India - Indian Classical Music

by V.A.Ponmelil (All rights reserved by the author)

Indian Classical Music

The music is the soul of the nature. It is present everywhere in the rustling of trees, the flow of rivers, the pitter-patter of the raindrops, and the sound of the birds. The varied human passions like, agony, ecstasy, sorrow, hope, desire etc found expression in the subtle notes of music.

Indian music is one of the oldest and the finest forms of human expression. The Vedas, representing the most ancient literature known to the world, have distinct melody. A music which follows the traditional characteristics is referred as the classical music. The Indian classical music is very open. It allows a musician to invent new classical forms, new poetical forms, new modes, and new rhythms. The drone is the main requirement to develop a raga. The singers are always accompanied by the tambura or the harmonium.

The Indian classical music has been important to the Hindus, especially to many Vaishnavite sects. In ancient times, the priests sung Vedic hymns based on notes assigned by the rules codified in the Chandogya Upanishad. These priests were called the Samans or the Samavedis. A number of ancient musical instruments such as the conch or the Shankhu, the lute or the Veena, the flute or the bansuri, the trumpets and the horns were associated with the classical music. The name Raga was first found in the Natya Shastra of Bharata Muni.

There were lots of evolutions in the theory of classical music. The Purana period was characterized by numerous references to singing, musicians and musical instruments. The Narada's Sangita Makarandha treatise is the earliest text where rules similar to the current Hindustani classical music can be found. Narada actually names and classifies the system in its earlier form before the advent of changes as a result of Islamic influences. Also, Jayadeva's Gita Govinda from the 12th century was perhaps the earliest musical composition in the classical tradition called Ashtapadi music.

The advent of Islamic rule under the Delhi Sultanate and later the Mughal Empire over northern India caused the traditional musicians to seek patronage in the courts of the new rulers. The Islamic rule in India helped in fusing the Hindu and the Muslim ideas to make the Qawwali and the Khayal.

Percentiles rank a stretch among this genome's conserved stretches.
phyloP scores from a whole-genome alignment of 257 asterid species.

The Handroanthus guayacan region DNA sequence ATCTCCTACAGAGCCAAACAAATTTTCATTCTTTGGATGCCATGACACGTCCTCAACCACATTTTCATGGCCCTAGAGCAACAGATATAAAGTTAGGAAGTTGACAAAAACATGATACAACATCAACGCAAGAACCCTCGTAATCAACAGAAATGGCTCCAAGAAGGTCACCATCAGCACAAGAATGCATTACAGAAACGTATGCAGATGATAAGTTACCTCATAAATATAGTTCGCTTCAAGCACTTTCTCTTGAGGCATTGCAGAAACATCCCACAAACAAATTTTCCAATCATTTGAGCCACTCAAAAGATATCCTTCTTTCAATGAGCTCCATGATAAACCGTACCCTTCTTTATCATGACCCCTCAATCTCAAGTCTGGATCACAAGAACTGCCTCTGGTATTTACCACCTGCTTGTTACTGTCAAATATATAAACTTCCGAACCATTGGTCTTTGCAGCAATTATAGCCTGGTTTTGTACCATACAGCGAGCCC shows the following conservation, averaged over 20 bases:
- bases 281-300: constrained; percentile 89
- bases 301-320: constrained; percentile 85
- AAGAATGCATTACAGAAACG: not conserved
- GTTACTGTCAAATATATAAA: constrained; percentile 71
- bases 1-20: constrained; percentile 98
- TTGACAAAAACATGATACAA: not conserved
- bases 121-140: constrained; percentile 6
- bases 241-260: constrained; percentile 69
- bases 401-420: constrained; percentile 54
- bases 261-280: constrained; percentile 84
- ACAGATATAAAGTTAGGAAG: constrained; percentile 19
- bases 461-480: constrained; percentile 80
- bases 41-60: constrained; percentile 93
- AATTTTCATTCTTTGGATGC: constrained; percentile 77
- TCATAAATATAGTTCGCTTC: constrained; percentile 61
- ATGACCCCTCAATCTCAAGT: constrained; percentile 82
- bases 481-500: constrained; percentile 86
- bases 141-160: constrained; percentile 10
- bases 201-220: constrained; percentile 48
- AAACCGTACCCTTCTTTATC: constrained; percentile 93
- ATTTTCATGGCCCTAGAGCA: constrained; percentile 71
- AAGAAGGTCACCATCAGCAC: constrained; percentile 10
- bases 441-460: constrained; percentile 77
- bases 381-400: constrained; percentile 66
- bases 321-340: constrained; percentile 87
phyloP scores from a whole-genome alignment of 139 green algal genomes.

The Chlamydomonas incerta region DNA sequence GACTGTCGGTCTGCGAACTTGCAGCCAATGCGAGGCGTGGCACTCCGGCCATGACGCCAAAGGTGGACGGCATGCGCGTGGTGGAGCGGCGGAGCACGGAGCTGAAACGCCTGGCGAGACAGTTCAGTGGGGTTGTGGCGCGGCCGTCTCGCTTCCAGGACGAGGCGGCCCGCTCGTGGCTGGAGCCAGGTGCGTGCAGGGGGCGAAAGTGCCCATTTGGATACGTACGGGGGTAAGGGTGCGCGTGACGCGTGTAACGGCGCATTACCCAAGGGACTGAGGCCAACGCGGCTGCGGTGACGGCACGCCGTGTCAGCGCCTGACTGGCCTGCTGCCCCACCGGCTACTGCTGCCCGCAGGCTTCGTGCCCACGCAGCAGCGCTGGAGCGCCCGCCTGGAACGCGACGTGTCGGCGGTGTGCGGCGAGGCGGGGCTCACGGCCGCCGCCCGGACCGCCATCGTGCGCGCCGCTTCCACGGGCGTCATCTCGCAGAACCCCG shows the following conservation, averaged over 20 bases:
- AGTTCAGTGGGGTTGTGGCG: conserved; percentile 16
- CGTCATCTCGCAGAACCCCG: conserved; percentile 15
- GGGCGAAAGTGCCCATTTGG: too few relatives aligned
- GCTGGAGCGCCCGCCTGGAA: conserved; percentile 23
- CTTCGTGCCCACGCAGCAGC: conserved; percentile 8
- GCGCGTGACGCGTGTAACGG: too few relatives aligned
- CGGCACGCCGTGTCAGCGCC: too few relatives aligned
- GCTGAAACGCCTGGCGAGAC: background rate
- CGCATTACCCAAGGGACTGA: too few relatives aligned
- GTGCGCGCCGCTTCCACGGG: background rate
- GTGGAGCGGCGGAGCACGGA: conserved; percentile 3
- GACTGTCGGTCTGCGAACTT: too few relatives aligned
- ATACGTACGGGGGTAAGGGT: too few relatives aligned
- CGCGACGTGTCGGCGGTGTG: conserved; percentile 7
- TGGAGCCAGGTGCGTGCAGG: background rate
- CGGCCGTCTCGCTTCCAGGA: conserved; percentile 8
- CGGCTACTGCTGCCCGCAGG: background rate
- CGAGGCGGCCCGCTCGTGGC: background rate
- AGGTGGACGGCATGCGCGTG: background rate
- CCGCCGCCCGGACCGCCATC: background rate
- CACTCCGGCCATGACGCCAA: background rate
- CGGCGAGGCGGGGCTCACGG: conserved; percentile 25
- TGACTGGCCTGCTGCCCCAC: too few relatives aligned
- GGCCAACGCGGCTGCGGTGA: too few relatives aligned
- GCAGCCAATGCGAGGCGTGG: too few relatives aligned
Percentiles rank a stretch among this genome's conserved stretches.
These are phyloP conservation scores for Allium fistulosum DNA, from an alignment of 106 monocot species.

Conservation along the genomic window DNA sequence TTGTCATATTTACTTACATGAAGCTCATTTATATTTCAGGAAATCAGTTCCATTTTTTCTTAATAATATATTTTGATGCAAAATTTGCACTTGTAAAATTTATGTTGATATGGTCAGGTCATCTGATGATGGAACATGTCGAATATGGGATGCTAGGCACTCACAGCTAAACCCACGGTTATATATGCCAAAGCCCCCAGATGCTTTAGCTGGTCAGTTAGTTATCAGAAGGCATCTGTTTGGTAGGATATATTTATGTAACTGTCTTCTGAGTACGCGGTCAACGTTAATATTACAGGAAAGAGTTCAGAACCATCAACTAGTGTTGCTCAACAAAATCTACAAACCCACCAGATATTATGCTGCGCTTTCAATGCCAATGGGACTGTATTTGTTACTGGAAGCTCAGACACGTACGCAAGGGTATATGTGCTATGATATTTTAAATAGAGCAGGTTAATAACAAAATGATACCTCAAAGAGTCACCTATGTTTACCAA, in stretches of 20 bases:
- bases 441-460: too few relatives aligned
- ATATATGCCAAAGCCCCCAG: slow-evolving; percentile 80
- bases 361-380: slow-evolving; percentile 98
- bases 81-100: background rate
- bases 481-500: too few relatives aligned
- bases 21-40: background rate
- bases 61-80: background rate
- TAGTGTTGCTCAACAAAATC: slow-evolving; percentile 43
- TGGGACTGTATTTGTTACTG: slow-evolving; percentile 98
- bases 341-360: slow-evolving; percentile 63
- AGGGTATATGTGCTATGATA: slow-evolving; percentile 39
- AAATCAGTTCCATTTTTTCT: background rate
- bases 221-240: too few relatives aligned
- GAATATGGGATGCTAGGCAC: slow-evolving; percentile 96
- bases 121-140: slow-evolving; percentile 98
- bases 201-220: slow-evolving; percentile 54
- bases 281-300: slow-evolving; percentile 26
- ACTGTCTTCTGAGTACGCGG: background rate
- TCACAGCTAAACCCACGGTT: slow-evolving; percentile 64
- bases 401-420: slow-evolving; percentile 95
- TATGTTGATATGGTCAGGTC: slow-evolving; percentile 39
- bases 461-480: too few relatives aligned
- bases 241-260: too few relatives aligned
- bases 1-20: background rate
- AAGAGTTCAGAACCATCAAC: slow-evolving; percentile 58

The most legendary musician of this period was Amir Khusrau, who systemized the Hindustani methodologies by studying the forms of Vedic music theory and spurring a chain of creative composition that melded Indian with Persian sensibilities. He also invented most of the major genres of Hindustani music and some of its most important instruments, mainly the Sitar. Later, during the reign of the Mughal Empire, the dance and music flourished.

The Hindu musician Tansen was the popular artist of the same time. His ragas which were based on times of the day were reputed to have been so powerful that according to legend, upon his playing a night-time raga in the morning, the entire city fell under a hush and clouds gathered in the sky.

The Hindustani and the Carnatic are the two major systems of classical music. Though they have similar origins and source, according to ancient scripts, they are different.

The Raga or the melody is the India's contribution to the world of music. It is fundamental to Indian classical music, both Hindustani and Carnatic. A highly scientific and practical scheme of raga classification introduced by Venkatamahi is the foundation for Indian classical music.

The ragas are made of different combinations of sapta swaras or seven notes. They are Sa Sadjam, Ri Rishabam, Ga Gaandhaaram, Ma Madhyamam, Pa Pancham, Dha Dhaivadam, Ni Nishadam. The combination of these notes weaved into a composition in a way which is pleasing to the ear is called a raga'. Each raga creates an atmosphere which is associated with the feelings, the emotions and the sentiments. Any drift combination of notes cannot be called as a raga'.

A raga is based on the principle of a combination of notes selected out the 22 note intervals of the octave. A performer with sufficient training and knowledge alone can create the desired emotions, through the combination of shrutis and notes. There are a limited number of raga' in Hindustani classical music. Each Raga has a name and a character, which can be devotional, erotic, bold and valorous, or tragic.


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